Last week every liberal’s favorite company, oil services supplier, all-round US Army replacement and DOD no-bid contract winner Halliburton, managed to squeak out (more or less) of an SEC investigation into accounting shenanigans that kept its stock price high while it was merging with Dresser in the late 1990s. Several commentators thought that the SEC let them off very lightly and, for reasons that are unclear (but can be guessed at by us conspiracy theorists who note that the SEC head was appointed by a Mr G.Dubya Bush), the SEC decided not to allot any legal blame to Halliburton’s CEO at the time, a Mr R. Cheney. Mr R. Cheney has a close political relationship with several people called Bush, and also serves in some kind of role in the current Administration. He does though remain on Halliburton’s payroll receiving somewhere between $150,000 and $600,000 a year in something called "deferred" compensation. If you’re interested in this ruling you might want to read liberal blogger Billmon’s article on the subject.
Halliburton though is engaged in another potential scandal that may be of more interest to my health care audience. They are launching a pre-emptive strike (another Cheney legacy no doubt) against three retirees who complained about being dumped out of their company-sponsored health coverage so that the retirees have to appear in a court in a state of Halliburton’s choosing, and so that Halliburton can get its side of the story out first. The company’s argument is that they are entitled to change their retirees’ coverage.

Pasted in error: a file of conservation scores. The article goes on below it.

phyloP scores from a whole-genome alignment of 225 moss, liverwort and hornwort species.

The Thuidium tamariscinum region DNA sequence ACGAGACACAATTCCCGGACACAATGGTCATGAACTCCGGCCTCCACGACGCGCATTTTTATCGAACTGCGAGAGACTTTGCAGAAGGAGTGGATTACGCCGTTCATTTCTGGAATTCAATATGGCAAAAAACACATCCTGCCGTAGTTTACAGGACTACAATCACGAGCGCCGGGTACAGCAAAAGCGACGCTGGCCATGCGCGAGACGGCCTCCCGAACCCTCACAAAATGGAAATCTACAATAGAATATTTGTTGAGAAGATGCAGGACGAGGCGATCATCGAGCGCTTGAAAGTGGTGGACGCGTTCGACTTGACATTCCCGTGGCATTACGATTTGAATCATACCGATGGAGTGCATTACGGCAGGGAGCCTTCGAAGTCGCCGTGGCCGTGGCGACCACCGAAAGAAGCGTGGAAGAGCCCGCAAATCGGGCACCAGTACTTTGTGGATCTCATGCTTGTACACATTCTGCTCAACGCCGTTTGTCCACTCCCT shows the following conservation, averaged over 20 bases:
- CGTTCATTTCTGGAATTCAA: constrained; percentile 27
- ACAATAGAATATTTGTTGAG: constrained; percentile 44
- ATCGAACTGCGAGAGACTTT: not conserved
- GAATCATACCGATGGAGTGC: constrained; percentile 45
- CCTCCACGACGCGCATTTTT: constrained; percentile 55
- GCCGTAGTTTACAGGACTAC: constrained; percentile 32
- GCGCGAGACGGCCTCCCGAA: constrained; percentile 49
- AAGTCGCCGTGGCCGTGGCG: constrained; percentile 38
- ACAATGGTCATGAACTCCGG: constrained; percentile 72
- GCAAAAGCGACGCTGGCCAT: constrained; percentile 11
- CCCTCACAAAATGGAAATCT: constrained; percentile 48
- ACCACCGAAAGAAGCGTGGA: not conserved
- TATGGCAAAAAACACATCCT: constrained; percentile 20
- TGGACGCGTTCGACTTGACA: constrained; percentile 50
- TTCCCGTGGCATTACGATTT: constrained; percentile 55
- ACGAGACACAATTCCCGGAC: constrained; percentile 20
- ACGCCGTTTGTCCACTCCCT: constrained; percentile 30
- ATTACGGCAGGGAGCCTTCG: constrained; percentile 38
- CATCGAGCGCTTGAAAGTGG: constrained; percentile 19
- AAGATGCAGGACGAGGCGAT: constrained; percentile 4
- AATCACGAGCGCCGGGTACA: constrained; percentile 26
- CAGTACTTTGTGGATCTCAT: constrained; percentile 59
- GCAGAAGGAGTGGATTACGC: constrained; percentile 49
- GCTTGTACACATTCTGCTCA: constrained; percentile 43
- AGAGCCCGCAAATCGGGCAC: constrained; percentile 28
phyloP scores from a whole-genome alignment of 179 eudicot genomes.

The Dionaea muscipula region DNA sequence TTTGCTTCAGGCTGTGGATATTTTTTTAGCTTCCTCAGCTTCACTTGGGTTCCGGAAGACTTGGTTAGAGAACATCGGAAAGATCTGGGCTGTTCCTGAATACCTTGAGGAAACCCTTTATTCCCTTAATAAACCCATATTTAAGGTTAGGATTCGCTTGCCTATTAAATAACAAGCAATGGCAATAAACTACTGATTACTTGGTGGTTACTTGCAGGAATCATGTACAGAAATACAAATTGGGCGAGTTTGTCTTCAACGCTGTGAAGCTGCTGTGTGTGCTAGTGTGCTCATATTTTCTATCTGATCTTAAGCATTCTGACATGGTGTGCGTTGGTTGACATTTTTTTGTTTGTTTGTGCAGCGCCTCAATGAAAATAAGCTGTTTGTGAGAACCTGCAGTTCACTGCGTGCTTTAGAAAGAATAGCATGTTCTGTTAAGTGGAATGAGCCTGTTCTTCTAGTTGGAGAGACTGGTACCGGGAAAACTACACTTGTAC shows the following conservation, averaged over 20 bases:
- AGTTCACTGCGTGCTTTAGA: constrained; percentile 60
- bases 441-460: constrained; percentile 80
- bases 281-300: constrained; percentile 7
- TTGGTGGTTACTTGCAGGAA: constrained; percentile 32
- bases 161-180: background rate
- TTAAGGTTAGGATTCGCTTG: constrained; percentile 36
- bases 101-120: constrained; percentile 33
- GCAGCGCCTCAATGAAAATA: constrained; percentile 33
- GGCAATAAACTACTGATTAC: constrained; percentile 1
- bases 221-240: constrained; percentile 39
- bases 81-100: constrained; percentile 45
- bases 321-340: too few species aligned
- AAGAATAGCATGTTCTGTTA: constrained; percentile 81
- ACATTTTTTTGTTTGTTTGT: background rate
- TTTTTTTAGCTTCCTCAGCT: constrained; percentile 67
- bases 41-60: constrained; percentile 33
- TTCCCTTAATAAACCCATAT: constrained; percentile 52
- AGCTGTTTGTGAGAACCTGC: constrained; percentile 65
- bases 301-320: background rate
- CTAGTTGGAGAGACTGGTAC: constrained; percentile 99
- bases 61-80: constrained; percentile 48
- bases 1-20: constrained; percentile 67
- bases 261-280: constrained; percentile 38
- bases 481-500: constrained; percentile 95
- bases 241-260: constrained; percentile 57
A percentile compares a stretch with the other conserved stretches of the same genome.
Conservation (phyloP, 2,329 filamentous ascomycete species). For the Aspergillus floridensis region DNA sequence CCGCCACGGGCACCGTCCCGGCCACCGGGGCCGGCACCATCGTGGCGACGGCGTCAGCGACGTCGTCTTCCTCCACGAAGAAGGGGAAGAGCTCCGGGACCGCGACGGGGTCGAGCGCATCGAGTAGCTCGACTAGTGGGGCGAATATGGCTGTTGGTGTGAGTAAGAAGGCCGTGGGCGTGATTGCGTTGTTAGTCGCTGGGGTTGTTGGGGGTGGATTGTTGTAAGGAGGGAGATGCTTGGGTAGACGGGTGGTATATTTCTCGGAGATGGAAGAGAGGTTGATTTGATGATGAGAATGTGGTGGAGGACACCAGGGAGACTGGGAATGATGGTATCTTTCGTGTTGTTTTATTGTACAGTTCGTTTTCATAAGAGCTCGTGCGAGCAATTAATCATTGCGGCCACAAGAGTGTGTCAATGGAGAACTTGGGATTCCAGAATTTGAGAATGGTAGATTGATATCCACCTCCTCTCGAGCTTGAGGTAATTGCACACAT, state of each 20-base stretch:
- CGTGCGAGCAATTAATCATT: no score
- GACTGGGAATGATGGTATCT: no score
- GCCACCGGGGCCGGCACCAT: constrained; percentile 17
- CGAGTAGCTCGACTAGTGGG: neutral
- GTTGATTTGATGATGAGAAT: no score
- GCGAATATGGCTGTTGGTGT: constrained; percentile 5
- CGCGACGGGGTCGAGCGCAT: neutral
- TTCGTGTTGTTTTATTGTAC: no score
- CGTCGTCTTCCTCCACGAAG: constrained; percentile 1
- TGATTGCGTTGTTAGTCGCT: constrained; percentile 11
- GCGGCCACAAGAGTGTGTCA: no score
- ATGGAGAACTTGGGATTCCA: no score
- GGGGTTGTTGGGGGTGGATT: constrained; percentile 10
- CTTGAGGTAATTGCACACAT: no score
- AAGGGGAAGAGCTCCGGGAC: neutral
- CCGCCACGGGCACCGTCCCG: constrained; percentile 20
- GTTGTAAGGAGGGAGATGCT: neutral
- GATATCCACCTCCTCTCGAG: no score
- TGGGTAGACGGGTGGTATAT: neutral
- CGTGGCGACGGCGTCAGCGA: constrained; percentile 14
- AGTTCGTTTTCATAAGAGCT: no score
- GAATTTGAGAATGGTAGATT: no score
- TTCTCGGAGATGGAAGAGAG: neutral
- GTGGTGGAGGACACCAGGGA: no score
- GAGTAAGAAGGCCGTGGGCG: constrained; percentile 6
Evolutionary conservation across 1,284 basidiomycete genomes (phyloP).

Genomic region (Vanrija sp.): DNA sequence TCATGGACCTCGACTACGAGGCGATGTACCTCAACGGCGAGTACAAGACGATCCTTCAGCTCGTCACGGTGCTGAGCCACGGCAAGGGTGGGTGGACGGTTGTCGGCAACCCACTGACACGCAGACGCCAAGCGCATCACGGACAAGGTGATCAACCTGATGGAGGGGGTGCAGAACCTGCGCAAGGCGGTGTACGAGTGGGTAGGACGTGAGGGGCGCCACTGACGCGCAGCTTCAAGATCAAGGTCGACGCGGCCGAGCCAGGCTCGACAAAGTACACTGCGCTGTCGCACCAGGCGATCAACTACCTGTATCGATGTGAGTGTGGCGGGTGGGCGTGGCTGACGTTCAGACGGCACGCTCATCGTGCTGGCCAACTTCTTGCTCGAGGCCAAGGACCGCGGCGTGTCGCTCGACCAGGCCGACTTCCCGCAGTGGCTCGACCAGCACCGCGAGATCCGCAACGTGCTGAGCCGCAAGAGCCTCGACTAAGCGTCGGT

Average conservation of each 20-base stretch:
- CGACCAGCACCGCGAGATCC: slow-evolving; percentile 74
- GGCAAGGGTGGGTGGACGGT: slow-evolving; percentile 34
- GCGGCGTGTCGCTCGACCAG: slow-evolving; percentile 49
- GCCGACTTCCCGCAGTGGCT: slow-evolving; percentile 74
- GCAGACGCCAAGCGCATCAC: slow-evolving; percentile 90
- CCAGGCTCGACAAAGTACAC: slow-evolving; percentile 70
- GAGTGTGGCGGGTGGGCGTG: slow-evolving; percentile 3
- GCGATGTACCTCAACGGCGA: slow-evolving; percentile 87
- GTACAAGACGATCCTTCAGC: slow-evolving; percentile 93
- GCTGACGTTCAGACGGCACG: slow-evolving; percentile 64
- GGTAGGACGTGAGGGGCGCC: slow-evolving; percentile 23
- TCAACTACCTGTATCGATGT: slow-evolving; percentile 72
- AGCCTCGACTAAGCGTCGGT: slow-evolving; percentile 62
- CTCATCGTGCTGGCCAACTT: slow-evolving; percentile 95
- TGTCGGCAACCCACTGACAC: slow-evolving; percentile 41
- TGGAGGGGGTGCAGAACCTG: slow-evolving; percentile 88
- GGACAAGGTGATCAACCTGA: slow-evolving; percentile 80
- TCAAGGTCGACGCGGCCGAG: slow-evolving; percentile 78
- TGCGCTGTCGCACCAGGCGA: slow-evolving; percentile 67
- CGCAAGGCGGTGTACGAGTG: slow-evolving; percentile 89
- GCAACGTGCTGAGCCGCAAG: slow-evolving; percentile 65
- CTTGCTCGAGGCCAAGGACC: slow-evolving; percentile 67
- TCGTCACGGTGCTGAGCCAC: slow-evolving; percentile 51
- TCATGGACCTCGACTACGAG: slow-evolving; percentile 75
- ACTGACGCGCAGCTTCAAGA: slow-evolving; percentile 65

This may be a (rare) case where Halliburton is not completely in the wrong, although by suing their own retirees, one of whom is the former VP of HR at Dresser, they continue to prove that PR is not their strong suit. While the promise to keep the health benefits may have been rescinded and while that decision may be morally dubious, legally it appears that corporations can dramatically reduce benefits. For example United Airlines has recently basically cancelled all its contributions to pension and health benefits for retirees (for an non-unbiased version of that story, see here) In any case this is a forerunner of what will happen in the next few years as companies start removing their health insurance benefits for retirees under 65 and the wrap-around Medi-gap policies, which typically provide drug coverage for their retirees over 65. The latter will of course be encouraged by the new Medicare drug benefit, despite the fairly substantial
bribes subsidies in the legislation which encourage employers not to cut this benefit.
The last laugh of course is that the purchase of Dresser brought with it a huge unknown unknown (as Mr Cheney’s friend and colleague Mr Rumsfeld might have said)– a huge asbestos liability which nearly took the company down with it.
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